And Douglas County is the biggest of the bunch. A new study by the Mid America Regional Council estimates 18,000 Douglas County commuters enter the metro area each weekday. That’s the largest total of any outside county.

That has some city leaders worried that the EPA is going to insist that Douglas County be included in Kansas City’s “nonattainment” area for air quality. A city staff memo recently told city commissioners that “it appears there is a good chance” that Douglas County will be found out of compliance with ozone air standards.

The Kansas Department of Health and Environment likely will recommend to the EPA that Douglas County not be included in the nonattainment zone, but there have been indications that the EPA is poised to reject that recommendation.

“That’s kind of the drift we’ve been getting,” said Richard Ziesenis, director of environmental health for the Lawrence-Douglas County Health Department.

‘Proactive’ steps

But both Ziesenis and Zaremba said they still are holding out hope that the EPA can be convinced to keep the county out of the special district.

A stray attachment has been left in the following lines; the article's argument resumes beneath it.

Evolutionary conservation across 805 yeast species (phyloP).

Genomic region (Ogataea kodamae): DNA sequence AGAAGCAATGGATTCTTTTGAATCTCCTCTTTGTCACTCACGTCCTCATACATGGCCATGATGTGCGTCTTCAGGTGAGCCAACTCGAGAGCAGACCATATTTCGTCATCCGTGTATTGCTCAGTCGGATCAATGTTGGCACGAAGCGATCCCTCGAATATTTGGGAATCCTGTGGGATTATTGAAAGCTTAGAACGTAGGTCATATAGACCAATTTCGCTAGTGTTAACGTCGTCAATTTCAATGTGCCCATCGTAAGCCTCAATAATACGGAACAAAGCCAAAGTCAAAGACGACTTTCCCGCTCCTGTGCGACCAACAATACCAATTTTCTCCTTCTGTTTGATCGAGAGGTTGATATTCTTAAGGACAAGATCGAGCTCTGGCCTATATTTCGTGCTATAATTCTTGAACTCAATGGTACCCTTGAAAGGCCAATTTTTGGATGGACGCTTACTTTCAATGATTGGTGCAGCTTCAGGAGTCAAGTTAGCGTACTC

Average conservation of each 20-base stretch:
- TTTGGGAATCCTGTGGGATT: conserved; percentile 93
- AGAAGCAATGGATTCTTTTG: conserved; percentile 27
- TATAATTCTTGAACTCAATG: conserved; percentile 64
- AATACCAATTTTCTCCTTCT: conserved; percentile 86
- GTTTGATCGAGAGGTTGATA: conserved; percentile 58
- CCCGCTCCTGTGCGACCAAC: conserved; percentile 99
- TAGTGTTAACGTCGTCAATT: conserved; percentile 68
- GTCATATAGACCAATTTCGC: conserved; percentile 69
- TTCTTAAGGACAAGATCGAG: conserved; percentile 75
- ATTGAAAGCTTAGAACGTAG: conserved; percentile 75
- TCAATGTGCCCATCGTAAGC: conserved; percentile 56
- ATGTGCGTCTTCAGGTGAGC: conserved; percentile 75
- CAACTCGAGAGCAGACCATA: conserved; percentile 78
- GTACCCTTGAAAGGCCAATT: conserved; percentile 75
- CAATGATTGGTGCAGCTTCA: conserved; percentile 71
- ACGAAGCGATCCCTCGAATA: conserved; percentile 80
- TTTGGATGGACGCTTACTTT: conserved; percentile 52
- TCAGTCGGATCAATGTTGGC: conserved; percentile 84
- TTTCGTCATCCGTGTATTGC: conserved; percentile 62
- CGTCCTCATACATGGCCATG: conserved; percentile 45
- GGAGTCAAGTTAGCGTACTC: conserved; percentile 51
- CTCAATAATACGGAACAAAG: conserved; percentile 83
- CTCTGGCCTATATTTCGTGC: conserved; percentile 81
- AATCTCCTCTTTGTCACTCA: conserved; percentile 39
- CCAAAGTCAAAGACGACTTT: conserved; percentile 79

Zaremba said the city needs to tout to the EPA its efforts in getting people to use public transit, and may want to think about investing more money into commuter bus systems to Kansas City and Topeka. It also needs to highlight efforts by Westar Energy to improve air quality at its Lawrence Energy Center coal power plant.

“My thought is that the EPA won’t throw you to the wolves if you are making reasonable efforts to control this,” Zaremba said. “We just have to be proactive.”

Ziesenis said it will be worth the city’s efforts to do what it can to stay out of the nonattainment zone. He said in addition to potentially higher gasoline prices, the EPA could require new industrial businesses looking to come to the county to meet stricter air-quality guidelines.

“This could really have some very serious ramifications on our economy,” Ziesenis said.

A decision by EPA on whether to require new regulations in Douglas County is not expected before March. The county could be given until 2013 before it would have to start selling the higher-priced gasoline.